Egypt’s Islamists rally in support of President Morsi
CAIRO – Islamists rallied Saturday to support President Mohamed Morsi in battling what they see as a conspiracy by loyalists from the deposed regime of Hosni Mubarak to instigate anti-government protests and disrupt Egypt’s political transition.
The Muslim Brotherhood and ultraconservative Islamists marched in a counterdemonstration to a week-old protest across the Nile in Tahrir Square by opposition groups challenging Morsi’s expanded powers. Islamists back the president for his religious ideology but say Morsi’s central aim is to rid state institutions of decades of corruption left by Mubarak.
“There are different segments of society here. Not everyone who supports Morsi is a radical Islamist,” said Mohamed Hassanein, standing amid banners and the static of loudspeakers in front of Cairo University. “He is the president for all Egyptians. He is trying protect state institutions from remnants of the old regime.”
Such have been the president’s talking points since he took office in June. He and the Brotherhood say his recent power grab and a frantic race by an Islamist-dominated assembly to finish a draft constitution will open the way to parliamentary elections early next year and move the country forward.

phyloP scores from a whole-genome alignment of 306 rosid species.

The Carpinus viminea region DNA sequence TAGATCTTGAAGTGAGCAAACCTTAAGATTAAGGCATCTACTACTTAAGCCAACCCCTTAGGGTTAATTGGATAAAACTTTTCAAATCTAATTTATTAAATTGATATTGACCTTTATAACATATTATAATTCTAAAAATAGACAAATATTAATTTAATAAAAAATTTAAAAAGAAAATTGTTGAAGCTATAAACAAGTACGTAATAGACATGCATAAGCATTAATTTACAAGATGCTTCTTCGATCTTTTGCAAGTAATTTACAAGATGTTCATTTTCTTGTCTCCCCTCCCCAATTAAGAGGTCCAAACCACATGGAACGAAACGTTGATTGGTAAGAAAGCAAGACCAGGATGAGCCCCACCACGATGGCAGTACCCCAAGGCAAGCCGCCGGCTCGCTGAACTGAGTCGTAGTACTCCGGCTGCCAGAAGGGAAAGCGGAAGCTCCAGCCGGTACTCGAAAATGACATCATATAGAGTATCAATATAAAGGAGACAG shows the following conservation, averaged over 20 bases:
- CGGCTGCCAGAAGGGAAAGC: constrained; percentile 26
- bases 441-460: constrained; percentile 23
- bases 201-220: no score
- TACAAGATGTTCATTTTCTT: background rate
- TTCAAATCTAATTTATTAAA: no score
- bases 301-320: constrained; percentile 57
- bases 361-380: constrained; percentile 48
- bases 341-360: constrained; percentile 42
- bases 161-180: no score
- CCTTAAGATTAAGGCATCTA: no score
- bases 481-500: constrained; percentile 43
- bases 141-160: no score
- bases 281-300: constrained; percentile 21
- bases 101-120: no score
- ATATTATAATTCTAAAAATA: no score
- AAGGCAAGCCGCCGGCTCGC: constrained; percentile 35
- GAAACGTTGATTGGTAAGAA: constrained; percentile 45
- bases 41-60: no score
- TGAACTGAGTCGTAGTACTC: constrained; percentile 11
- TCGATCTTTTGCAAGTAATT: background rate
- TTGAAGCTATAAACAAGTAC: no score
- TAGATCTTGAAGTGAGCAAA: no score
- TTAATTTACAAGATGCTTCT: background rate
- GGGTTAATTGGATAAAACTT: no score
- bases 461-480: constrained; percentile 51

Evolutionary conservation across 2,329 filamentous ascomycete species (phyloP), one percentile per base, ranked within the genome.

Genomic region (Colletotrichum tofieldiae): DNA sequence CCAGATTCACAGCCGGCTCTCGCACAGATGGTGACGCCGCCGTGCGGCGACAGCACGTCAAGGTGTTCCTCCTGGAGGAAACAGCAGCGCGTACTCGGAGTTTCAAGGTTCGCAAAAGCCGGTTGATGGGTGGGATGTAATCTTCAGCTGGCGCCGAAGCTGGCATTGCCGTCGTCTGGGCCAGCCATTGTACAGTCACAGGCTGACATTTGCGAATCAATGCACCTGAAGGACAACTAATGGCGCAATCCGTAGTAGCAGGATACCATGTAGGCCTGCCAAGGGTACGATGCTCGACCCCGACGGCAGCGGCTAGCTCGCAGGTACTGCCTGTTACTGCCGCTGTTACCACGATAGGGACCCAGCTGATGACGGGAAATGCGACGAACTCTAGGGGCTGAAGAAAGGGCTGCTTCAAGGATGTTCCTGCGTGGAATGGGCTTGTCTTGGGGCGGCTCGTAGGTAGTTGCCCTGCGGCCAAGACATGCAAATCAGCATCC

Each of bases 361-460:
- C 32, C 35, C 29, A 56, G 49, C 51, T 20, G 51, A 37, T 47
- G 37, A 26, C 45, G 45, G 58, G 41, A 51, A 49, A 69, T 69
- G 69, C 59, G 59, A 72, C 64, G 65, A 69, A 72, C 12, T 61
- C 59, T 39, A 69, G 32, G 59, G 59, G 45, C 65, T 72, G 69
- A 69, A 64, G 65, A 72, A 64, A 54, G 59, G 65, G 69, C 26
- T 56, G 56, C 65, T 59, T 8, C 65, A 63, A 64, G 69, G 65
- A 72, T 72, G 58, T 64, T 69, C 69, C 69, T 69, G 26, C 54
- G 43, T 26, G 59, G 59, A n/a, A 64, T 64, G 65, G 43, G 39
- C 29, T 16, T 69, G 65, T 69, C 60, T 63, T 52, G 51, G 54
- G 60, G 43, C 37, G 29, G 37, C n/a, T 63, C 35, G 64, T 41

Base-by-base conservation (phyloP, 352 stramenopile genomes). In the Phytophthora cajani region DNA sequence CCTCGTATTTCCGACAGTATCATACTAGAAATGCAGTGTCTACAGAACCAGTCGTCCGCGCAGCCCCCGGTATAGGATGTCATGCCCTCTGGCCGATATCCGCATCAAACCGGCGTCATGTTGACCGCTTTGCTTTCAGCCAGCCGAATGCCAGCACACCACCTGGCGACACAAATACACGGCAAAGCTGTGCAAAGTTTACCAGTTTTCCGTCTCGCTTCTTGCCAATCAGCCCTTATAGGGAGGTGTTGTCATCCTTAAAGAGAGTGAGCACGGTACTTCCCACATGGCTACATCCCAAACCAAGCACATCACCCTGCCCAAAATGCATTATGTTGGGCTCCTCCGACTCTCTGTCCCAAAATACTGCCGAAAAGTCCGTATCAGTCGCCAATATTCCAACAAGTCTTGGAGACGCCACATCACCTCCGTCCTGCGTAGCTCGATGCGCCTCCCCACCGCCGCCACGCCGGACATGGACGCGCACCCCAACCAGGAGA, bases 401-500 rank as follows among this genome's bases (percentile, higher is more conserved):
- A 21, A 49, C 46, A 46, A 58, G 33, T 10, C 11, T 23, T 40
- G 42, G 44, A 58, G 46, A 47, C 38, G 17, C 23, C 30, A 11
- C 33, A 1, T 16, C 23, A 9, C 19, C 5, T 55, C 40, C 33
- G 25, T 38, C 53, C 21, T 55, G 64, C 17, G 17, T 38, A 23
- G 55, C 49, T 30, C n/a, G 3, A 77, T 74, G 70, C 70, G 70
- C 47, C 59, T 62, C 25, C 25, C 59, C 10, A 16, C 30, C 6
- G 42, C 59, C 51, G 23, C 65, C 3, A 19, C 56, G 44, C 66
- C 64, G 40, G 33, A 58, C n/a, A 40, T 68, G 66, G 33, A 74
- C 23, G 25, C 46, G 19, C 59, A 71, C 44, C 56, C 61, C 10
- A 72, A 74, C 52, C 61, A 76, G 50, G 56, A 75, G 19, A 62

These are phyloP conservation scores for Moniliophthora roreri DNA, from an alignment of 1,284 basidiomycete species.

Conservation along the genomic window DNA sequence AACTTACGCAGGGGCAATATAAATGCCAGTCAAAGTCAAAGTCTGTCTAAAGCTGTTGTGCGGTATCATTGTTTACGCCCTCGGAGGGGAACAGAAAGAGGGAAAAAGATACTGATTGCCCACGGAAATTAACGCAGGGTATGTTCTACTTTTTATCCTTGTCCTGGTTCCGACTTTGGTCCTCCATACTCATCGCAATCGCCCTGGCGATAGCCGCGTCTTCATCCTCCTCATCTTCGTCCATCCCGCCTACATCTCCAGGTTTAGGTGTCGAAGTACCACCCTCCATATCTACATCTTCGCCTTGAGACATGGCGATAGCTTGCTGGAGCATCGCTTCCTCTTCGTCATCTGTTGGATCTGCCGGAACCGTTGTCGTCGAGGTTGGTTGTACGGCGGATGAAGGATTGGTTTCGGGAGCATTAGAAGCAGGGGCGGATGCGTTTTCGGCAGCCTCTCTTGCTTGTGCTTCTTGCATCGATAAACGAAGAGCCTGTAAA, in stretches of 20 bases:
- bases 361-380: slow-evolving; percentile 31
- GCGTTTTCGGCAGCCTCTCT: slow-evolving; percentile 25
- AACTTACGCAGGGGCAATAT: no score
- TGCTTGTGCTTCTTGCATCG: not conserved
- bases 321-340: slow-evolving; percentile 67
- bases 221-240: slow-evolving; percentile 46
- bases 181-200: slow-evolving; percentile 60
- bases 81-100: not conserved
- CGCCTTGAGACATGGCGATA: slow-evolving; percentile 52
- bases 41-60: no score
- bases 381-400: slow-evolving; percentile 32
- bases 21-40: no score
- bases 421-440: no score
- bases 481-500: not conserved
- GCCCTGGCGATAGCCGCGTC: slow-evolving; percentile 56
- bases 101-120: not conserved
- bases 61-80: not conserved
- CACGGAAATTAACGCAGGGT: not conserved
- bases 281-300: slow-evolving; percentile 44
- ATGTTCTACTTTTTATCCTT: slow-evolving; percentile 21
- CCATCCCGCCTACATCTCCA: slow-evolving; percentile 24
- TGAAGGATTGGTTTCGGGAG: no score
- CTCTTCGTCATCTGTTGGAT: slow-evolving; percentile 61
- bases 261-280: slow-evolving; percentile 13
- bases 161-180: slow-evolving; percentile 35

[Updated 12:02 p.m. Dec. 1: Morsi told the nation Saturday that a referendum on the constitution would be held on Dec. 15.
“We hope to ascend into a new era of Egypt’s history, to a bright future for our beloved people,” the president said in an address to the assembly. “This is a breakthrough, the first truly representative constitution that protects the rights, freedoms and human dignity of all Egyptians.”]
Protesters in Tahrir say the president has overstepped his bounds, peddling conspiracies and accumulating power reminiscent of Mubarak while brushing aside court rulings to propel the Brotherhood’s Islamist agenda. Morsi’s supporters argue that he is a good man, if inexperienced politician, who has been unfairly tainted by liberals and leftists.
“I’m here to watch and see what’s happening, not because I’m fully convinced of the president,” said Walid Alnasr, an Egyptologist, standing in a tightening crowd of men with their ears bent toward him. “The country is suffering from years and years of corruption. Do you think these things can change in three or four or five months? The president is new. He should be given time.”
Many of the tens of thousands of Islamists at the rally showed contempt for the courts, whose judges, many holdovers from the Mubarak era, are perceived by Morsi supporters to be against the president.
A poster pictured a regal Morsi standing next to an unruly collection of caricatures depicting holdover officials from the Mubarak era, including a constitutional court judge made to look like Miss Piggy and Prosecutor-General Abdel Meguid Mahmoud, who resembled the Disney character Goofy.
“Morsi will save the nation,” said Ayman Alshahat, a teacher waving a banner. “He will continue the revolution to take back state institutions. ... This is for all Egyptian people. This is an invitation to negotiations that will move the country forward.”
Special correspondent Reem Abdellatif contributed to this report
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